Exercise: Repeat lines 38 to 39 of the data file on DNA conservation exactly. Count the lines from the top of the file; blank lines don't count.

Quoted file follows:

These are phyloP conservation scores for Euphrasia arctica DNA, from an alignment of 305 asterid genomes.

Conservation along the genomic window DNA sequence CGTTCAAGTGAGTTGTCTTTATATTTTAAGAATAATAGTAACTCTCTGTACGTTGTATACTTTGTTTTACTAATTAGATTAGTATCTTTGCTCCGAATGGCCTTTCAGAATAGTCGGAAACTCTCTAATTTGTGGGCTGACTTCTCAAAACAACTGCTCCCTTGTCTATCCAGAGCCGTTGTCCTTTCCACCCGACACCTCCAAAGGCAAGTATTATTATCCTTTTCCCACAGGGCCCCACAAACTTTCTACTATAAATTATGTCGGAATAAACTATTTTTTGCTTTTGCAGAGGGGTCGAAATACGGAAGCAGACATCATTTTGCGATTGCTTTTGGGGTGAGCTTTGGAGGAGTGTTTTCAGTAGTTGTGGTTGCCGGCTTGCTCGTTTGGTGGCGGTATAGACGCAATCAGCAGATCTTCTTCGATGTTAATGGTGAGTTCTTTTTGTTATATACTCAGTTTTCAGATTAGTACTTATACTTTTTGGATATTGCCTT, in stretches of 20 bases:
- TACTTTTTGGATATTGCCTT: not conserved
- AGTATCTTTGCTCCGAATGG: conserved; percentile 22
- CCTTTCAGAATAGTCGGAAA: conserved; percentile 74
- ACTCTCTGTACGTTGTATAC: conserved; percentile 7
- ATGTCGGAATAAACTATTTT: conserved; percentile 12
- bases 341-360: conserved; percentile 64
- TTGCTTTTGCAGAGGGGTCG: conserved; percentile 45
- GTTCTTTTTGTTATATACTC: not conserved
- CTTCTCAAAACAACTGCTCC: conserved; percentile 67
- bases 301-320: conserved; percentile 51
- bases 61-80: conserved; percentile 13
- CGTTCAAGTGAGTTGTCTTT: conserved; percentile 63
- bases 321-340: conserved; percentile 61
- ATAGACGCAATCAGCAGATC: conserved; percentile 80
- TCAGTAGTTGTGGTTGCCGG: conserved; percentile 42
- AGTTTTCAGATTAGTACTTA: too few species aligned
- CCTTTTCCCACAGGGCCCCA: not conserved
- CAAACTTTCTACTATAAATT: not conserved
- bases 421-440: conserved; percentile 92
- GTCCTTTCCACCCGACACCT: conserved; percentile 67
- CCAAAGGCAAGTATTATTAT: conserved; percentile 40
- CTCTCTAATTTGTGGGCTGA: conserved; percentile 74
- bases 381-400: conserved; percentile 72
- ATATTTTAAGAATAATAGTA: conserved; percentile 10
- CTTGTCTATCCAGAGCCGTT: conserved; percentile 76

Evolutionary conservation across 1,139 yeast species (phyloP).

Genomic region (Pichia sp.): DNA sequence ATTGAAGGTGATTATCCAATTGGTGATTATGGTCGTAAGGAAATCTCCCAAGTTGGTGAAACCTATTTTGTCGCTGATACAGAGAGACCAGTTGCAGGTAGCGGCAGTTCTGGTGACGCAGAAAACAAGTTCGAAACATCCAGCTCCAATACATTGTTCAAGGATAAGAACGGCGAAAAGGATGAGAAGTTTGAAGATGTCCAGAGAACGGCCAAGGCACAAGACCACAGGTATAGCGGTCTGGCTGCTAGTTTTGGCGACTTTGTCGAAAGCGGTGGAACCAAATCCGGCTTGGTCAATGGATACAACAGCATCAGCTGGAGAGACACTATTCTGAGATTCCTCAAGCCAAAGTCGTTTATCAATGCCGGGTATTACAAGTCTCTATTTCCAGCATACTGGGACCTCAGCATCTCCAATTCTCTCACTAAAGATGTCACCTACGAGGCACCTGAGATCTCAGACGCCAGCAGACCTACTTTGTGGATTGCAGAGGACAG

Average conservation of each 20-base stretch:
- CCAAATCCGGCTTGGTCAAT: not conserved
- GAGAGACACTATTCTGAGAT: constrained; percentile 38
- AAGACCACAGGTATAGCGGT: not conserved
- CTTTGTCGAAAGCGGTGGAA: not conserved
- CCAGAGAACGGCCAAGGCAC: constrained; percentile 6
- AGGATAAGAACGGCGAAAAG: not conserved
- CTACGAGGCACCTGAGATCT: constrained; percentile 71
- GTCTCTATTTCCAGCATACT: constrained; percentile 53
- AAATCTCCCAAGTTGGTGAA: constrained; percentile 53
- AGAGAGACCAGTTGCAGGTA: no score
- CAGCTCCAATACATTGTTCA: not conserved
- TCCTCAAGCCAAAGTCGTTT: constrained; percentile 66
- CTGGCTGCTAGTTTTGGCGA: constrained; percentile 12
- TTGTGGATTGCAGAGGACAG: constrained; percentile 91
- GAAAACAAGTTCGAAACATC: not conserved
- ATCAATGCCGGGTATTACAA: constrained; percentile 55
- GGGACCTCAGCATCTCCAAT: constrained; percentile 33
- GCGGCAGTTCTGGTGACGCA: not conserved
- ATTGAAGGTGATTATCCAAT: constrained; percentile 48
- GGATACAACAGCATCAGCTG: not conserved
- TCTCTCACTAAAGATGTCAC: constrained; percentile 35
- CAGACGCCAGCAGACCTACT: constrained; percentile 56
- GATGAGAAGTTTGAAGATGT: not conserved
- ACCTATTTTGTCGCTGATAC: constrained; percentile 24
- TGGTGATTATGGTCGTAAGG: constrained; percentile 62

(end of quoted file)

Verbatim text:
- GTCTCTATTTCCAGCATACT: constrained; percentile 53
- AAATCTCCCAAGTTGGTGAA: constrained; percentile 53